During the Civil War, Confederate soldiers who were captured but severely wounded were first sent to Walters’ hospital to be treated. One confederate soldier died in this hospital. 

After Walters died in the 1870’s, his hospital was selected as the Spiritans’ new home. They moved the building to the other side of the street, which is considered the back corner of today’s Bayer Hall (then St. John’s Hall). Old Main was later completed in 1885. 

Almost immediately after Old Main was finished, reports from both buildings came about strange, loud noises in the basement. Those who heard the apparitions all agreed that there were two sets of voices: one of the escaped slave and the other of the confederate soldier. 

Both buildings were linked to these two men’s histories. St. John’s Hall was the original structure of the hospital and the other building, Old Main, was the original site. 

One night, stories claim that the noise became so bad that a German priest charged into the basement, saying, “I’m coming down to drive you out.”

No one was brave enough to follow after the priest, but they say that the ghost of the confederate soldier responded, “Come ahead, I know all about you. You don’t scare me.”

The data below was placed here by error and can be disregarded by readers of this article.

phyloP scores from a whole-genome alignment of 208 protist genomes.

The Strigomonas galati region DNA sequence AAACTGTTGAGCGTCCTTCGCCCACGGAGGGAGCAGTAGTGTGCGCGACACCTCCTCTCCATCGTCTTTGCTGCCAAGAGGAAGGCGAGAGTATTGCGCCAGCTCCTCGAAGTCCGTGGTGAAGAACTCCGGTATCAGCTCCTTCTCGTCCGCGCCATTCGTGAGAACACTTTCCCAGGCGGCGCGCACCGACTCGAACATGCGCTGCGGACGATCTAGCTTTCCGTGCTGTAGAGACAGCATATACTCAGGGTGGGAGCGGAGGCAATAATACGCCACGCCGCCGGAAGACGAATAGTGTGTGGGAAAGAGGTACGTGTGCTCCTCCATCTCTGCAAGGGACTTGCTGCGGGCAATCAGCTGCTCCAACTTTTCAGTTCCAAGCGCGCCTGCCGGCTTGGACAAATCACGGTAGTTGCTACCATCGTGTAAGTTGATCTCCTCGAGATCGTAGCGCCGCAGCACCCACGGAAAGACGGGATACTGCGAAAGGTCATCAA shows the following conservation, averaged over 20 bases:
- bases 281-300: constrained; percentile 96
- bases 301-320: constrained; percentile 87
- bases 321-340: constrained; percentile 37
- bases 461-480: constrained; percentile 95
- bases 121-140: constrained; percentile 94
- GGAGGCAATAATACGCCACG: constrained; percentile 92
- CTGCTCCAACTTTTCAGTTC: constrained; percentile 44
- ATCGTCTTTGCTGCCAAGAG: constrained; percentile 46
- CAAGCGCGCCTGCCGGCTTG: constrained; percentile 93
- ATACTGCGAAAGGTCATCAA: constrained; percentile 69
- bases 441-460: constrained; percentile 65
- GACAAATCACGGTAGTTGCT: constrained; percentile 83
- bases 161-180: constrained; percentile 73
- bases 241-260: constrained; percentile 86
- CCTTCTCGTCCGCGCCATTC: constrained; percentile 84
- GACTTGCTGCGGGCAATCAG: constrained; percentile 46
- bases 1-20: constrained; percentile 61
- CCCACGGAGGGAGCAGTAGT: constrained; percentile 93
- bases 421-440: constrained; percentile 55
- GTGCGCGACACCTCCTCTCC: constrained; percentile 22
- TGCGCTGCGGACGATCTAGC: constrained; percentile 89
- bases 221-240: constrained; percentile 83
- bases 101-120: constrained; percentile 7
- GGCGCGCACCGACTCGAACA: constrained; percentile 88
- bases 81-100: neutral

After this, listeners heard signs of a physical struggle, the splash of Holy water and prayers.

Nobody heard the soldier again.

But for years since then, people have claimed they hear the ghost of the slave in Old Main’s basement.

Are these stories real?

Tom White says he has never experienced these Duquesne apparitions first-hand, but has been interested in the “unusual 

and mysterious aspects of history” for a long time. During his time at Duquesne, White has come across multiple supernatural reports spanning Duquesne’s history and prehistory.

Even if you are skeptical of the sources of these stories, White believes that their telling is worth the effort. 

“Each story has existed for a long time,” White said. “It also helps to remember some of the history of the university…and sometimes ghost stories do that. They’re a form of history told in a more entertaining way.”